How many years have you been involved in Civil Air Patrol?

This is my first year with CAP.  I have been so excited about the kits and look forward to learning more.

How did you get involved in the Civil Air Patrol AEM program?

I have a friend who suggested it. I thought I would give it a try.

Why do you teach in the Aerospace Education/STEM area?

When I was in the regular classroom, I felt like there was a strong push for reading and math, especially in younger years. I felt like science was often put on the back burner to make more time for reading and math, mostly in order to meet testing requirements. Previously working in project-based instruction, I loved watching kids DO! I loved their excitement for learning. They took ownership over their accomplishments. Their learning was hands-on. STEAM amplifies and encourages these things: love for learning, hands-on instruction, and ownership.  I want to provide an environment where kids WANT to come!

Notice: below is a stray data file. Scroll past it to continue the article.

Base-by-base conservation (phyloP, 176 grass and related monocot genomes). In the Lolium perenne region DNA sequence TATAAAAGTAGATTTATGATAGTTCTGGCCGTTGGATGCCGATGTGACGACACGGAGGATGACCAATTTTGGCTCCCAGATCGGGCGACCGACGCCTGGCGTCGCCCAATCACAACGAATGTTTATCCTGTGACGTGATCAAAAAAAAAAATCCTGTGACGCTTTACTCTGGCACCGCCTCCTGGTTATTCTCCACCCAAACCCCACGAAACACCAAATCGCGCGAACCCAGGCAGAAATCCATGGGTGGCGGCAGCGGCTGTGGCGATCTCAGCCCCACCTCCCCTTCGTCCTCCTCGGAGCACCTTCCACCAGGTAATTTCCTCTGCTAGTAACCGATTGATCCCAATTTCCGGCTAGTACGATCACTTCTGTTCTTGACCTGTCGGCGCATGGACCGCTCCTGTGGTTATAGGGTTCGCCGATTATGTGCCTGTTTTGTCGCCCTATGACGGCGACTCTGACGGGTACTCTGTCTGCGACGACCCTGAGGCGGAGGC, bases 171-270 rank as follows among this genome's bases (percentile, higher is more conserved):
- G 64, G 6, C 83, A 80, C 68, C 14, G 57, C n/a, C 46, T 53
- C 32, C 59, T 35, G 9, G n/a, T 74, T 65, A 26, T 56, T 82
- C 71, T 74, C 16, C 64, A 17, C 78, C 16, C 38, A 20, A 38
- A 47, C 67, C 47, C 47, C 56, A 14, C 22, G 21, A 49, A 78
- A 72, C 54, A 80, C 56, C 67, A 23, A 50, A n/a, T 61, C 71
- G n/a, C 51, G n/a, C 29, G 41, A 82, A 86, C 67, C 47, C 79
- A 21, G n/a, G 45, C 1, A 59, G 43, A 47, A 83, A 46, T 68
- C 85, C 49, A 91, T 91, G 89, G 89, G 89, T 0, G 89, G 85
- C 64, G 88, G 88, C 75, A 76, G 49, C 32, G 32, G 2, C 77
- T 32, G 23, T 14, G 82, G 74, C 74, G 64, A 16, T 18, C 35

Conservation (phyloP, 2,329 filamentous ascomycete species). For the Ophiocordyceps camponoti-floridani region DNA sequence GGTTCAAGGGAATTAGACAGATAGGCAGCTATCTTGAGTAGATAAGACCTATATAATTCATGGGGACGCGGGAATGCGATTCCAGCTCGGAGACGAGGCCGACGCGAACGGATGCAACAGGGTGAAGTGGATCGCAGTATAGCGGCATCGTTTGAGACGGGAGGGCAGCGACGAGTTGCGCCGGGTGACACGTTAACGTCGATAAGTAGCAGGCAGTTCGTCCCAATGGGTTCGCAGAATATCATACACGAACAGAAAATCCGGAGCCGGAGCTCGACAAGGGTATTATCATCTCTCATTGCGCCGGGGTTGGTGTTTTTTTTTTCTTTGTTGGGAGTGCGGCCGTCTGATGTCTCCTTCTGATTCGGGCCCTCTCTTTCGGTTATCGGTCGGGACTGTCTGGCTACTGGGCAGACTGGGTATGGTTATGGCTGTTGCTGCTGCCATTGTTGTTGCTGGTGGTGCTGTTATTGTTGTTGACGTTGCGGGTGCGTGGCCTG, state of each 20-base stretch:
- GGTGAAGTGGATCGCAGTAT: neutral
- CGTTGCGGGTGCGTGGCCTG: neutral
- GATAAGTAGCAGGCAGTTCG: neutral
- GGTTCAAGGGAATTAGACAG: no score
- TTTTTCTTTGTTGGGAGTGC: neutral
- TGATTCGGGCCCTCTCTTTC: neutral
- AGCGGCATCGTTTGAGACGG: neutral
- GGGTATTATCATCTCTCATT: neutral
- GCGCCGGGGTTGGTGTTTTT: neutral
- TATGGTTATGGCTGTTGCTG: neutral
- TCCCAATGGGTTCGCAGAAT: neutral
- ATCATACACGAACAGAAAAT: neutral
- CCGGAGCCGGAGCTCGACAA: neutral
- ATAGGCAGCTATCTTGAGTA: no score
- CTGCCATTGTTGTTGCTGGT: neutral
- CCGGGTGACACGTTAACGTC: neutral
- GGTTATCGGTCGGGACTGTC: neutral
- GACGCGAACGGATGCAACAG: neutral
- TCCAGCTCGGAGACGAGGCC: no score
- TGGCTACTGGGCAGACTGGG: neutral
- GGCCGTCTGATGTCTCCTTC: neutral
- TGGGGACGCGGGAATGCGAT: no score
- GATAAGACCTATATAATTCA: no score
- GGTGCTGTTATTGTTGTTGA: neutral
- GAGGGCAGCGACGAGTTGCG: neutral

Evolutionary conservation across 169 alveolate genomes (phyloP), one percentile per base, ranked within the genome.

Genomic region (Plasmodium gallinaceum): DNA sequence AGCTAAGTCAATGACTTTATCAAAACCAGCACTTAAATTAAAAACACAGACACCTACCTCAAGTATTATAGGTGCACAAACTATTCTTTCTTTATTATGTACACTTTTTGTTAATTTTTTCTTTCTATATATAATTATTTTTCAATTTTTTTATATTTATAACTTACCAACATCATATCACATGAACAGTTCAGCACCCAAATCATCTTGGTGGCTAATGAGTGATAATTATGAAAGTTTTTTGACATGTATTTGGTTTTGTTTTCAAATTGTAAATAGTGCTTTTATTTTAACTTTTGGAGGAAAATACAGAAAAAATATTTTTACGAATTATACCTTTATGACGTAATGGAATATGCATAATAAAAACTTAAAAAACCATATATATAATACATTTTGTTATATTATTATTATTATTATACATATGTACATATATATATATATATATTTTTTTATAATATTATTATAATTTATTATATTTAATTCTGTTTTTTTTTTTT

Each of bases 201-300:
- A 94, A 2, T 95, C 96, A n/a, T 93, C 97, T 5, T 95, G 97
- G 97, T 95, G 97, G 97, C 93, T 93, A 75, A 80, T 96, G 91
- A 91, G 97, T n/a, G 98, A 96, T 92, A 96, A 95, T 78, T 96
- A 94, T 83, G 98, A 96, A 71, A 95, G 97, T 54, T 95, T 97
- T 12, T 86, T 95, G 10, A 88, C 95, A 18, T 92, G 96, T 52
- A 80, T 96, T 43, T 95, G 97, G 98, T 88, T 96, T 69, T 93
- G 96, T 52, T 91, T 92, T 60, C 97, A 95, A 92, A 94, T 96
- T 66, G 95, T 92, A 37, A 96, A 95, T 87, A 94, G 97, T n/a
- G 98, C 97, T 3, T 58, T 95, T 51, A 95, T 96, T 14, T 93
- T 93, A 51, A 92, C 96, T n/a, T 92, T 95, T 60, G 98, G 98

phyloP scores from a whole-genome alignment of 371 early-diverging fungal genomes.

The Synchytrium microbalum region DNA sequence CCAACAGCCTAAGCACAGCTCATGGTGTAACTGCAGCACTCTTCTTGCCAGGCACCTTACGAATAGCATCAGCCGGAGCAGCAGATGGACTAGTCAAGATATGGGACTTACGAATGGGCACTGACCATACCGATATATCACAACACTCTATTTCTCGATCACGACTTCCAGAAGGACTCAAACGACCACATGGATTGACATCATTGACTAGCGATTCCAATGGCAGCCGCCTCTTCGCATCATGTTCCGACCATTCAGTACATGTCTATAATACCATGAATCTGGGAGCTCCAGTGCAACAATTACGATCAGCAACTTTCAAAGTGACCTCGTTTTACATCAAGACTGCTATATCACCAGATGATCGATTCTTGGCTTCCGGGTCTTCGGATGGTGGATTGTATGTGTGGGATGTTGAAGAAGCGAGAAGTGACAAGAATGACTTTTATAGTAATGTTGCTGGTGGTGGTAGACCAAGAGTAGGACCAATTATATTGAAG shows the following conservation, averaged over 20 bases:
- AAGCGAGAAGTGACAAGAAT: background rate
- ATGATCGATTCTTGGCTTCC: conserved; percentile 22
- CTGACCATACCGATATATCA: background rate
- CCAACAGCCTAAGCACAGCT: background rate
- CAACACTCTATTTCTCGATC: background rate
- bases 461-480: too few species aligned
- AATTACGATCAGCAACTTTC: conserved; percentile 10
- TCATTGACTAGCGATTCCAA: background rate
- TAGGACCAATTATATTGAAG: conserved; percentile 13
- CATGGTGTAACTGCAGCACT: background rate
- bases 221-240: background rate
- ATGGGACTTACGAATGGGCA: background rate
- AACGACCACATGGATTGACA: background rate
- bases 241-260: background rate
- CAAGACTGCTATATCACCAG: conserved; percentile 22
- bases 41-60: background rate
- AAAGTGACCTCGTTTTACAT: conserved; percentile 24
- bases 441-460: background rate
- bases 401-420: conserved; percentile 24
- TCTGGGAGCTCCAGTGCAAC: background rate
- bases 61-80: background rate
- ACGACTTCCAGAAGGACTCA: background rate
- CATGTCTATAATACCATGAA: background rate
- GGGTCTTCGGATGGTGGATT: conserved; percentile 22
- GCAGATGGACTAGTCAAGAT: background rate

What do you and/or your students like about Civil Air Patrol programs/materials?

CAP programs/materials provide kids with varying experiences. They can work with circuits. They can program robots. They can do so many things. That’s what I love! They can DO!  It is not sit and get. It is not, “here’s another worksheet.” IT IS…see what you can discover, let’s ask questions, let’s record and share our findings!

What is the best advice you have for a new AEM working with CAP programs and materials?

My best advice and what I am currently doing is …take it slow. Don’t be in a hurry. Make sure the instruction is solid, that the understanding is deep. Take one kit at a time. Learn with your students. It's OK to not know everything.